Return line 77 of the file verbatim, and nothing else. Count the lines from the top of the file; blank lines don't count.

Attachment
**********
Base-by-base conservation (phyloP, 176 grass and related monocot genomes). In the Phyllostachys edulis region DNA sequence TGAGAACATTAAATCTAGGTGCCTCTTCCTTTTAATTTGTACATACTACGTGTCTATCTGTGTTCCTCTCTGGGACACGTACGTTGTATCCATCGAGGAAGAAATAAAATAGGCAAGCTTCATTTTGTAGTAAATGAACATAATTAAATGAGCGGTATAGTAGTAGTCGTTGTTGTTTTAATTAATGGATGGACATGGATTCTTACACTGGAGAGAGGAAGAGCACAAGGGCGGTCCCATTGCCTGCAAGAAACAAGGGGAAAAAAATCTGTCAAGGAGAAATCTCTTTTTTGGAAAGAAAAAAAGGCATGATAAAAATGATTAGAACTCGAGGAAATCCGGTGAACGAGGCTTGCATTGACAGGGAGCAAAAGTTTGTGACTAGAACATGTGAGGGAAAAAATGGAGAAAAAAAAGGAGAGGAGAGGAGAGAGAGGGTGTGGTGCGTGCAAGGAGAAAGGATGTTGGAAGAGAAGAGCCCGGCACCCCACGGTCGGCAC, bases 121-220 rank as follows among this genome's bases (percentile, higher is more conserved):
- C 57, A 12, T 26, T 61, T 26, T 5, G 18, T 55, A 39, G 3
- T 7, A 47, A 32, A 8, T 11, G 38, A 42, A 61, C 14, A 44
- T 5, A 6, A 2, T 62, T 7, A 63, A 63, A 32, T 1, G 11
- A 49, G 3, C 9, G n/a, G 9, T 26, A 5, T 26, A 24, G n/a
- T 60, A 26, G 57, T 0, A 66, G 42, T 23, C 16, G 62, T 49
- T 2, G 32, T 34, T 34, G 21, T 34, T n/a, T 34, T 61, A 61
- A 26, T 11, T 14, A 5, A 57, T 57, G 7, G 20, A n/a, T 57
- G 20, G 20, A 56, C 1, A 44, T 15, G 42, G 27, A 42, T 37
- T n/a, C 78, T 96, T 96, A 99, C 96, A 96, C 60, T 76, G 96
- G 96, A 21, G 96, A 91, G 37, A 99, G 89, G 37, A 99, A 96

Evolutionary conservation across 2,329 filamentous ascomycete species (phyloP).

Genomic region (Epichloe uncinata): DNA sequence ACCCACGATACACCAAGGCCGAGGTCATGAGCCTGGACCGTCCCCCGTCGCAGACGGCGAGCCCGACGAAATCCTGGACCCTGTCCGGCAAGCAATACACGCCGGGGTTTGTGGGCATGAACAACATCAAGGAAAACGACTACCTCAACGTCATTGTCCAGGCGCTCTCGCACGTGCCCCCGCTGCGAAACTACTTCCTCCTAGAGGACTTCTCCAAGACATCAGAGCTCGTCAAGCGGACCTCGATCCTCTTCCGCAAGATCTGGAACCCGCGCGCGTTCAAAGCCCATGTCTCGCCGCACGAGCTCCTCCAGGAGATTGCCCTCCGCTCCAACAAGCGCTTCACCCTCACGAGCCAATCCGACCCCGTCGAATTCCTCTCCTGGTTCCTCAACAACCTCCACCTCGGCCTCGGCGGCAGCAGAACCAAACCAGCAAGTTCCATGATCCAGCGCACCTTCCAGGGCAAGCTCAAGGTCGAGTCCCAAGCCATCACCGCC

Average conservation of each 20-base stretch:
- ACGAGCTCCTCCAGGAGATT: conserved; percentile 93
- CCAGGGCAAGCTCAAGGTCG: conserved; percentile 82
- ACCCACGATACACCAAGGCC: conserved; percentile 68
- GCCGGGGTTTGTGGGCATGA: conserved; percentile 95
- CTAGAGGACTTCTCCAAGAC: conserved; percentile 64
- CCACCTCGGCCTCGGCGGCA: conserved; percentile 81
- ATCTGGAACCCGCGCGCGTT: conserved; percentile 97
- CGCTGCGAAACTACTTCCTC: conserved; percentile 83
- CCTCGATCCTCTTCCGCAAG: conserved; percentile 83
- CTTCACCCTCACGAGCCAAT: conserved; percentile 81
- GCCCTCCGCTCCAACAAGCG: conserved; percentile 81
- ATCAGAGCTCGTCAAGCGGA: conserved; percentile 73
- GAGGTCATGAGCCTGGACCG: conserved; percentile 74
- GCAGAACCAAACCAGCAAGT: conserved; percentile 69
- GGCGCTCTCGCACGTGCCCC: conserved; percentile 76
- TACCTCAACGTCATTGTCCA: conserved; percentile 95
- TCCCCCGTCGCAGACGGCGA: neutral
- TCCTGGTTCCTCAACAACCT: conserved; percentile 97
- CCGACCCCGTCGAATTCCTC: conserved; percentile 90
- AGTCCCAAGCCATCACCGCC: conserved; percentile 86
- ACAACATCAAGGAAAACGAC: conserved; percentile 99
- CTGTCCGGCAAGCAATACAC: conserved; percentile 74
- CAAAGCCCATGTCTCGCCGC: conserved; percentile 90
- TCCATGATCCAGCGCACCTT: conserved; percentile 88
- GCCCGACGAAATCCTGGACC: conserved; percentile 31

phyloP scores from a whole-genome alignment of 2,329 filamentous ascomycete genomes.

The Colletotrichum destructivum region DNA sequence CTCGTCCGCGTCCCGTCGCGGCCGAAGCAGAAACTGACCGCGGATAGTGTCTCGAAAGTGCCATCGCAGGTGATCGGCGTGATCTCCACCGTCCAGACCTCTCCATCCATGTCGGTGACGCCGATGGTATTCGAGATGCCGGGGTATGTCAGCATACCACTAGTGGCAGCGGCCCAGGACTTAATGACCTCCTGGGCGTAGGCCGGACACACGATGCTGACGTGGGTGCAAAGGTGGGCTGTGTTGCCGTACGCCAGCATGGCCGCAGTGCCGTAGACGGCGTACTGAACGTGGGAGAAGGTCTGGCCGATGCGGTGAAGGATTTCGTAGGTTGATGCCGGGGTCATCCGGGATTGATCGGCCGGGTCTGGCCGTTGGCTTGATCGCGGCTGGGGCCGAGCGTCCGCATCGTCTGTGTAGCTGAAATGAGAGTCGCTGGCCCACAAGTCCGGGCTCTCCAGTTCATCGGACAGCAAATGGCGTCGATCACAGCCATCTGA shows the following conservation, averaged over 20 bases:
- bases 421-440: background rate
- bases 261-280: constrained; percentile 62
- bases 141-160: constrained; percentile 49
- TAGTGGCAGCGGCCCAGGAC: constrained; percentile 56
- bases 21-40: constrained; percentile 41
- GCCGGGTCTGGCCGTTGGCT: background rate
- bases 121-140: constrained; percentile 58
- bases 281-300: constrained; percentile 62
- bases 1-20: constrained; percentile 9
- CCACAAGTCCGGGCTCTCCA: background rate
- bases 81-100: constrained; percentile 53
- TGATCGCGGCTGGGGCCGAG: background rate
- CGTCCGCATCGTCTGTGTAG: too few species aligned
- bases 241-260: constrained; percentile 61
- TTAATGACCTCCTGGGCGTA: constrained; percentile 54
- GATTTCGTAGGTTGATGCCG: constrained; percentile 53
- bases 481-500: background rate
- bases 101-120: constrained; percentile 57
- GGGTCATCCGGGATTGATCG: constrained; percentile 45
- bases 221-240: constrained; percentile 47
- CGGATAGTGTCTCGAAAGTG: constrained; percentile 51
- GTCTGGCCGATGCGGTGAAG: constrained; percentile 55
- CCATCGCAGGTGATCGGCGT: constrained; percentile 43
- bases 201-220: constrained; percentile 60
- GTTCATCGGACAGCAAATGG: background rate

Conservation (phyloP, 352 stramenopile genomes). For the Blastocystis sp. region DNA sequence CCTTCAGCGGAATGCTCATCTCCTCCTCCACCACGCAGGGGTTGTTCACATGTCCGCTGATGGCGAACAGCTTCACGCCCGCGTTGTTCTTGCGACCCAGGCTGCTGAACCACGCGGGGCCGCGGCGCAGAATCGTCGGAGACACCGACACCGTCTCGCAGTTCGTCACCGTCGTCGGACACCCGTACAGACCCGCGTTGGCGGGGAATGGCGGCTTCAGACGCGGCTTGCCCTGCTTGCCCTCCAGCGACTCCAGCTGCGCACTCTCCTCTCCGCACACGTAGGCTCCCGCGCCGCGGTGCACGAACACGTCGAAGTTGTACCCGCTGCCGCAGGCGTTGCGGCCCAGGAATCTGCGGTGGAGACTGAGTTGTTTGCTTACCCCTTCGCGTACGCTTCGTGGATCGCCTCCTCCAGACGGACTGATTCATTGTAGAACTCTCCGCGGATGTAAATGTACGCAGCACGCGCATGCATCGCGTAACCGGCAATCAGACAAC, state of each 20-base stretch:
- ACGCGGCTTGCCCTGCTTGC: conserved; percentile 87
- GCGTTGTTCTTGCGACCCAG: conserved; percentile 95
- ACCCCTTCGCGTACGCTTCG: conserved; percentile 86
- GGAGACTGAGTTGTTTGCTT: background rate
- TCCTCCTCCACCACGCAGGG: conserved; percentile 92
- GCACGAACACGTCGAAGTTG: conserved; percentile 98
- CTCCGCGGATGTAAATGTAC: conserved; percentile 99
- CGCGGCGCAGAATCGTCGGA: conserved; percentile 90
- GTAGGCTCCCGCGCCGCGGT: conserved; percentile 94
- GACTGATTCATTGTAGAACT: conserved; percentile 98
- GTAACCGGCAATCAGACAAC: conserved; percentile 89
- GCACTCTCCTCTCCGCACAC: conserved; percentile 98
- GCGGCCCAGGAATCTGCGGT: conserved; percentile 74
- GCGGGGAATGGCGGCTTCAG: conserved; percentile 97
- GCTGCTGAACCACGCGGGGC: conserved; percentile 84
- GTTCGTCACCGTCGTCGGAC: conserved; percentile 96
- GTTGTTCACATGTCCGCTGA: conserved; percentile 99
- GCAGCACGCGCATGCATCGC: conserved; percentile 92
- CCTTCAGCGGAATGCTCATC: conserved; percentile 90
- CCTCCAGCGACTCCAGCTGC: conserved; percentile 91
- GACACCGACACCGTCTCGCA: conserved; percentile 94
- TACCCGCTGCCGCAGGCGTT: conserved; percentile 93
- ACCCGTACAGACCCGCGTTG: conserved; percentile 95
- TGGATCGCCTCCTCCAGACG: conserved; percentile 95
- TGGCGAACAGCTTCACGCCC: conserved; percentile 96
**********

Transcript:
- GACTGATTCATTGTAGAACT: conserved; percentile 98